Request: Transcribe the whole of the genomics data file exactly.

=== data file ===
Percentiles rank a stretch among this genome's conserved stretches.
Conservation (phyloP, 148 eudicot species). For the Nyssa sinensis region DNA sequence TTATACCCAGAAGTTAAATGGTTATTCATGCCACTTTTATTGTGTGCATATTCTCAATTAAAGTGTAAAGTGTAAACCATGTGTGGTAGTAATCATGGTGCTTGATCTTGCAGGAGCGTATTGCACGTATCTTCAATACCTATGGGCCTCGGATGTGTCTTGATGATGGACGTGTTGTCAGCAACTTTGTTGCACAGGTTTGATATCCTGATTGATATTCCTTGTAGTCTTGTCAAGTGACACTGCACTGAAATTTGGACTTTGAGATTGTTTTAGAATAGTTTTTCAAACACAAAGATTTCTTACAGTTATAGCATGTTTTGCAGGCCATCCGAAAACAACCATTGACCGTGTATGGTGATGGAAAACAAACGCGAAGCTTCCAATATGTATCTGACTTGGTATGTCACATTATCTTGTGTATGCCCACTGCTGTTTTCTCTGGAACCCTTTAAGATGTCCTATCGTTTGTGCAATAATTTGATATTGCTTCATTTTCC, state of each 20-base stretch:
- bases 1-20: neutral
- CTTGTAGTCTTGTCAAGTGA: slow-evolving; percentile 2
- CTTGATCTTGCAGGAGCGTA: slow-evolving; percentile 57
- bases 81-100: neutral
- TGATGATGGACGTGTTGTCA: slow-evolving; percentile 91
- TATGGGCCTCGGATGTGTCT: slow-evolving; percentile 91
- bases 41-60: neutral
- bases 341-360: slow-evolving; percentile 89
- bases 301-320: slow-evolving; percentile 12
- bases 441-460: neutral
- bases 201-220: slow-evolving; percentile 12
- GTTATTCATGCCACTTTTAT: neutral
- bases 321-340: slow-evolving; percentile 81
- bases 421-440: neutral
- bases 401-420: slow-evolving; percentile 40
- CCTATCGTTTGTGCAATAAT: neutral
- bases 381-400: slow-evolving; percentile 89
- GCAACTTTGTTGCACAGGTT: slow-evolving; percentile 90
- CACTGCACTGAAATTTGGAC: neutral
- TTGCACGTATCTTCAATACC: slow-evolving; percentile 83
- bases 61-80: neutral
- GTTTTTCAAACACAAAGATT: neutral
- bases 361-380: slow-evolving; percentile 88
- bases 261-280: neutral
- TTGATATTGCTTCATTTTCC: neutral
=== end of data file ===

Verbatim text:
Percentiles rank a stretch among this genome's conserved stretches.
Conservation (phyloP, 148 eudicot species). For the Nyssa sinensis region DNA sequence TTATACCCAGAAGTTAAATGGTTATTCATGCCACTTTTATTGTGTGCATATTCTCAATTAAAGTGTAAAGTGTAAACCATGTGTGGTAGTAATCATGGTGCTTGATCTTGCAGGAGCGTATTGCACGTATCTTCAATACCTATGGGCCTCGGATGTGTCTTGATGATGGACGTGTTGTCAGCAACTTTGTTGCACAGGTTTGATATCCTGATTGATATTCCTTGTAGTCTTGTCAAGTGACACTGCACTGAAATTTGGACTTTGAGATTGTTTTAGAATAGTTTTTCAAACACAAAGATTTCTTACAGTTATAGCATGTTTTGCAGGCCATCCGAAAACAACCATTGACCGTGTATGGTGATGGAAAACAAACGCGAAGCTTCCAATATGTATCTGACTTGGTATGTCACATTATCTTGTGTATGCCCACTGCTGTTTTCTCTGGAACCCTTTAAGATGTCCTATCGTTTGTGCAATAATTTGATATTGCTTCATTTTCC, state of each 20-base stretch:
- bases 1-20: neutral
- CTTGTAGTCTTGTCAAGTGA: slow-evolving; percentile 2
- CTTGATCTTGCAGGAGCGTA: slow-evolving; percentile 57
- bases 81-100: neutral
- TGATGATGGACGTGTTGTCA: slow-evolving; percentile 91
- TATGGGCCTCGGATGTGTCT: slow-evolving; percentile 91
- bases 41-60: neutral
- bases 341-360: slow-evolving; percentile 89
- bases 301-320: slow-evolving; percentile 12
- bases 441-460: neutral
- bases 201-220: slow-evolving; percentile 12
- GTTATTCATGCCACTTTTAT: neutral
- bases 321-340: slow-evolving; percentile 81
- bases 421-440: neutral
- bases 401-420: slow-evolving; percentile 40
- CCTATCGTTTGTGCAATAAT: neutral
- bases 381-400: slow-evolving; percentile 89
- GCAACTTTGTTGCACAGGTT: slow-evolving; percentile 90
- CACTGCACTGAAATTTGGAC: neutral
- TTGCACGTATCTTCAATACC: slow-evolving; percentile 83
- bases 61-80: neutral
- GTTTTTCAAACACAAAGATT: neutral
- bases 361-380: slow-evolving; percentile 88
- bases 261-280: neutral
- TTGATATTGCTTCATTTTCC: neutral